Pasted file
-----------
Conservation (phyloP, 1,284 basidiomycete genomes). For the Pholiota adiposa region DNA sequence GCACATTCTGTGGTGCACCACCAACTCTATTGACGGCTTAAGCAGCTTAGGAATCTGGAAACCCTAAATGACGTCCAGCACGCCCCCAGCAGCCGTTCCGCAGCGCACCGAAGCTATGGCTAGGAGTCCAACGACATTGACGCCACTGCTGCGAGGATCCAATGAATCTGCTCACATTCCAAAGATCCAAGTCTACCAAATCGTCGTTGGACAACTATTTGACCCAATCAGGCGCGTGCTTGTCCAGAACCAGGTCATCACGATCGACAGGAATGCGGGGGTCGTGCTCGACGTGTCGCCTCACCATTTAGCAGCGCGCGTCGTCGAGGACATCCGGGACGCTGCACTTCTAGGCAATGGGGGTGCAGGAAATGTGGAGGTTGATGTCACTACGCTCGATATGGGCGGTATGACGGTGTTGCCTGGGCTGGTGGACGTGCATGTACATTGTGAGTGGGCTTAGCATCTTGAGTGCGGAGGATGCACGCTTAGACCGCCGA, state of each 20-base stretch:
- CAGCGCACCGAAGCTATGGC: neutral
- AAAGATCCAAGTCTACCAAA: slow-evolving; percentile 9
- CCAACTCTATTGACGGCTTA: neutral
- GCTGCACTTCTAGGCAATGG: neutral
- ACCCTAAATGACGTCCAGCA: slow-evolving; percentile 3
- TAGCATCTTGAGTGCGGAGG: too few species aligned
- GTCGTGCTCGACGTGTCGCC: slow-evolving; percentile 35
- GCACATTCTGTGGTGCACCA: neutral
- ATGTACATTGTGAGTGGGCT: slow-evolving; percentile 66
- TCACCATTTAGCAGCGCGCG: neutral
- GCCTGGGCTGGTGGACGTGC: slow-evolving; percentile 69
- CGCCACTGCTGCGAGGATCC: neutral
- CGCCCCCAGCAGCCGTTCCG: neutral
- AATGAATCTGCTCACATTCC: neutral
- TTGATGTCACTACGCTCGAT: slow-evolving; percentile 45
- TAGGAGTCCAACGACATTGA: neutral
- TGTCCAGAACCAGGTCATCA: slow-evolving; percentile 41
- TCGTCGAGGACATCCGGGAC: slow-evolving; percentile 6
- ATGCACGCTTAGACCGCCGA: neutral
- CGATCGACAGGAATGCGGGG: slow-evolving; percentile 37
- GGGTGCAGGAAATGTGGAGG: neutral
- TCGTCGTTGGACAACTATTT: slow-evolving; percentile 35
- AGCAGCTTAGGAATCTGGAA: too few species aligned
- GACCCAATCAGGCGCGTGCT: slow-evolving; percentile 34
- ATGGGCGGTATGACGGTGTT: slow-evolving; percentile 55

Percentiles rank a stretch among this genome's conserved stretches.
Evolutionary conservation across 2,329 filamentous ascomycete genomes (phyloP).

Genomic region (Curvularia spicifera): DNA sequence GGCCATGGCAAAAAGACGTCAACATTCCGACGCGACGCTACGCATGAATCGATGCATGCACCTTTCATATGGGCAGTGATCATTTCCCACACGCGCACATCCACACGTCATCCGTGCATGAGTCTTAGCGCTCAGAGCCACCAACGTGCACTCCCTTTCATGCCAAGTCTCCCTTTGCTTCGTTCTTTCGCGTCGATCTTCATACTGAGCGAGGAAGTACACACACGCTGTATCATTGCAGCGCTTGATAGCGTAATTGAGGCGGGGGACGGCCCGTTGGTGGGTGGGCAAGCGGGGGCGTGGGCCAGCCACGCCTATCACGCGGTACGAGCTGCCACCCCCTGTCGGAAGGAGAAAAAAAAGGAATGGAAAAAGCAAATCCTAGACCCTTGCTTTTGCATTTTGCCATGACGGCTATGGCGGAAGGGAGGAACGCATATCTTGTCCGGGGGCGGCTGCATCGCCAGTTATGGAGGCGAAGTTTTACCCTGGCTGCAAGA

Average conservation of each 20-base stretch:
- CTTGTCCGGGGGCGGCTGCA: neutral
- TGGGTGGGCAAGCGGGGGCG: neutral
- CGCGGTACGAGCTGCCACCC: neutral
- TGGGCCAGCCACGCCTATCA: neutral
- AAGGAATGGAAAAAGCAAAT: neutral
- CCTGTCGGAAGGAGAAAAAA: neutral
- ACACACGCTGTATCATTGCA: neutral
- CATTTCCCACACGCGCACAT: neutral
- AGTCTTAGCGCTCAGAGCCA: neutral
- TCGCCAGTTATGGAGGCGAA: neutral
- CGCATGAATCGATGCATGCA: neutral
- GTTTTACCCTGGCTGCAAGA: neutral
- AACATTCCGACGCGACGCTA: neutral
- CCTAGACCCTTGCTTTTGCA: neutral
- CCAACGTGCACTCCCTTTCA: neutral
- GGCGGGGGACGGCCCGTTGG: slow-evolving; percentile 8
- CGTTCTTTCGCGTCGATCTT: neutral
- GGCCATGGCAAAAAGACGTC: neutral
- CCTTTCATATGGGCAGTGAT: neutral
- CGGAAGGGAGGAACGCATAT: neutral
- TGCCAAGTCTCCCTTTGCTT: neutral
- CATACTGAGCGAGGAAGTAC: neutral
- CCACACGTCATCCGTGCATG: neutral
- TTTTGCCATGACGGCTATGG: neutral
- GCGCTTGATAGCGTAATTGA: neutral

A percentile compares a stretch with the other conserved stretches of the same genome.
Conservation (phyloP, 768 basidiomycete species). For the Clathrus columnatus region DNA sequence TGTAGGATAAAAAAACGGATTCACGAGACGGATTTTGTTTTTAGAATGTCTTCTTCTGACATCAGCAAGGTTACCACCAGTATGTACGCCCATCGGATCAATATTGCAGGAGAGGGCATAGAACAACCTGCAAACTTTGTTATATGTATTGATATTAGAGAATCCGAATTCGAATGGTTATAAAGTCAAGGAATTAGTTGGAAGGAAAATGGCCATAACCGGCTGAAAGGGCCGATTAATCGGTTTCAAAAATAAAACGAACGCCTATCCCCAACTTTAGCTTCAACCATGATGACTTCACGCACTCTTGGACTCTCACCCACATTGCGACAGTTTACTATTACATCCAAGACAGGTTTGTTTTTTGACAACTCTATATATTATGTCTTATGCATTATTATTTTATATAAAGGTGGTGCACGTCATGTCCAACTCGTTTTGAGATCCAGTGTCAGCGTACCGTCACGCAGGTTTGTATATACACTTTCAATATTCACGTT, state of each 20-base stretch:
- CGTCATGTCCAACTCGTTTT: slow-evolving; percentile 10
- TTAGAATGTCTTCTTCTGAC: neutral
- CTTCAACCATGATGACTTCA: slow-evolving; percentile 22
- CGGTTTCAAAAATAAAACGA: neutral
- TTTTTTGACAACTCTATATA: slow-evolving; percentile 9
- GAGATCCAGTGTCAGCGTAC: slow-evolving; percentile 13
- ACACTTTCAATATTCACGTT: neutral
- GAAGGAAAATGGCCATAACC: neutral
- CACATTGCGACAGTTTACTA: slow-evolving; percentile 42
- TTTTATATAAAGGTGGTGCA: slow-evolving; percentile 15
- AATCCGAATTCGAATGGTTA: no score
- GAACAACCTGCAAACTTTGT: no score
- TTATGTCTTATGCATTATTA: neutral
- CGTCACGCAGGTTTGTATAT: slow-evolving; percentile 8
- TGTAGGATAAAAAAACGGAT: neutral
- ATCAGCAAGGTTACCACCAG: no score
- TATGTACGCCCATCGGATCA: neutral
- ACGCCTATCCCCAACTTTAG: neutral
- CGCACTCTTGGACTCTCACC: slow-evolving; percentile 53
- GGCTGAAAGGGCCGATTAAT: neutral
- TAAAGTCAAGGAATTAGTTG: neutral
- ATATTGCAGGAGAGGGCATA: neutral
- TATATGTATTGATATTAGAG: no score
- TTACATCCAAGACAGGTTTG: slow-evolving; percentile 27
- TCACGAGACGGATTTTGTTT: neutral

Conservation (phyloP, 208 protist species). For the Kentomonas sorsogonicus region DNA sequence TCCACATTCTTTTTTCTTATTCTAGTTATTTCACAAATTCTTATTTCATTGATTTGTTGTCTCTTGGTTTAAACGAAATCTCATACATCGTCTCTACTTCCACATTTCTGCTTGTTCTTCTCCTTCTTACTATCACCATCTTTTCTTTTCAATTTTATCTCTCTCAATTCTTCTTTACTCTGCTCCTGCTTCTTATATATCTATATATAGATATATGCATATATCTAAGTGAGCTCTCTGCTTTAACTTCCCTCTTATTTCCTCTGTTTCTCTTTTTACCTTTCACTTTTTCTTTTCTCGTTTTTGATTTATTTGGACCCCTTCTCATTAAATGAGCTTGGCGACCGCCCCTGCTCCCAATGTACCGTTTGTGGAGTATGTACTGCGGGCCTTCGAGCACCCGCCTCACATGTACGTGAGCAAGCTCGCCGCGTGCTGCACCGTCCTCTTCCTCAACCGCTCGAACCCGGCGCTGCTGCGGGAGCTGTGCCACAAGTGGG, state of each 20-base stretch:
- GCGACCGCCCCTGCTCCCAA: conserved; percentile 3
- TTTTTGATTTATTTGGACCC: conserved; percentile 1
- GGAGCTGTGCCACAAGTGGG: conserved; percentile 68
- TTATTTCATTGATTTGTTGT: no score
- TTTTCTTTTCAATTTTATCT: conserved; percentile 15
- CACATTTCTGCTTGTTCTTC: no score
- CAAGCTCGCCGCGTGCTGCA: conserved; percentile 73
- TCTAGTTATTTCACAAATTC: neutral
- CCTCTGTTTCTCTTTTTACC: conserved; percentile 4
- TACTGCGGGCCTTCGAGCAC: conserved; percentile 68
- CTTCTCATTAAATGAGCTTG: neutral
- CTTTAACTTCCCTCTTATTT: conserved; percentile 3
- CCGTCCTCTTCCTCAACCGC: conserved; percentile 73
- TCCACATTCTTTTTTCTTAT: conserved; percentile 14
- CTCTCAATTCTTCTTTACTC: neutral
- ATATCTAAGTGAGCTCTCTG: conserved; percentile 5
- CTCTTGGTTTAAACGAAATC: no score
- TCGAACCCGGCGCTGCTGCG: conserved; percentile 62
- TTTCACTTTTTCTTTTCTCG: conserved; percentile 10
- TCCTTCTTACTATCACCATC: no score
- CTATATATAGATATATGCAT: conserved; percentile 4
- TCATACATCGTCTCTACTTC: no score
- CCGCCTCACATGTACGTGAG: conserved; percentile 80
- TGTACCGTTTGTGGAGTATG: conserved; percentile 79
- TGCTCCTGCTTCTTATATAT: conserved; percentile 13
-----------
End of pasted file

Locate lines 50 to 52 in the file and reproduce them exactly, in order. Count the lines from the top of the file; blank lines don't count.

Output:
- CGGAAGGGAGGAACGCATAT: neutral
- TGCCAAGTCTCCCTTTGCTT: neutral
- CATACTGAGCGAGGAAGTAC: neutral